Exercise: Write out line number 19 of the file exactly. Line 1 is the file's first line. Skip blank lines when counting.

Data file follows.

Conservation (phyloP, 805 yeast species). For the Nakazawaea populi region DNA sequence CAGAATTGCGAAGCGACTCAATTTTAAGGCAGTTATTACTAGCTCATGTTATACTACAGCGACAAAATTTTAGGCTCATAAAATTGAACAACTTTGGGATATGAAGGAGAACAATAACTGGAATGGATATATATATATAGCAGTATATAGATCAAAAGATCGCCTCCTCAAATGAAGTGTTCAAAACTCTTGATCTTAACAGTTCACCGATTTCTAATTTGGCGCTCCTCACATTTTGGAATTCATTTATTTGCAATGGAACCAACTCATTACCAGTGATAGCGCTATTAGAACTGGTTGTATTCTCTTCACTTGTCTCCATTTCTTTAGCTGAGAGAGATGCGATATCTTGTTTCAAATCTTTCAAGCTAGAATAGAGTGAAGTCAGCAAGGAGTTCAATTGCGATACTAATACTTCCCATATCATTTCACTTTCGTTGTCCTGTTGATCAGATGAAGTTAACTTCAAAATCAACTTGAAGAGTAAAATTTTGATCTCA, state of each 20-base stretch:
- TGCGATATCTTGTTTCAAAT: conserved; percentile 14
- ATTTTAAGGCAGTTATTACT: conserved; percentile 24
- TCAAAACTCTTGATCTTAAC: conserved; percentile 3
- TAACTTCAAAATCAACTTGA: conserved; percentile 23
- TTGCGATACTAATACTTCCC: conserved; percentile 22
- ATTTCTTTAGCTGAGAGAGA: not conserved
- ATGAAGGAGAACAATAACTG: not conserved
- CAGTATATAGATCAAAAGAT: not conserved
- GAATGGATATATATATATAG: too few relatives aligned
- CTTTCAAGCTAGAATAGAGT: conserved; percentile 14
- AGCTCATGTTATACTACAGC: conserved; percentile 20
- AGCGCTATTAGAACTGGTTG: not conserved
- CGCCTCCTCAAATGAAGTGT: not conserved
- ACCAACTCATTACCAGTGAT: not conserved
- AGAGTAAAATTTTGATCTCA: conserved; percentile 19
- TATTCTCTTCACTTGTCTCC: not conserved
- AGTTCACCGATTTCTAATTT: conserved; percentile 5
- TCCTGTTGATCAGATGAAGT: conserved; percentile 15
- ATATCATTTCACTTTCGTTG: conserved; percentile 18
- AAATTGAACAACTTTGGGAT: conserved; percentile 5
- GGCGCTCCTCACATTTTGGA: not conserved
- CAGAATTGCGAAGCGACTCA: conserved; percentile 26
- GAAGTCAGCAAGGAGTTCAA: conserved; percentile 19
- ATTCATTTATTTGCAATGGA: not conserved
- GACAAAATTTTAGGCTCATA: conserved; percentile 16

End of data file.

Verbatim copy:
- TCCTGTTGATCAGATGAAGT: conserved; percentile 15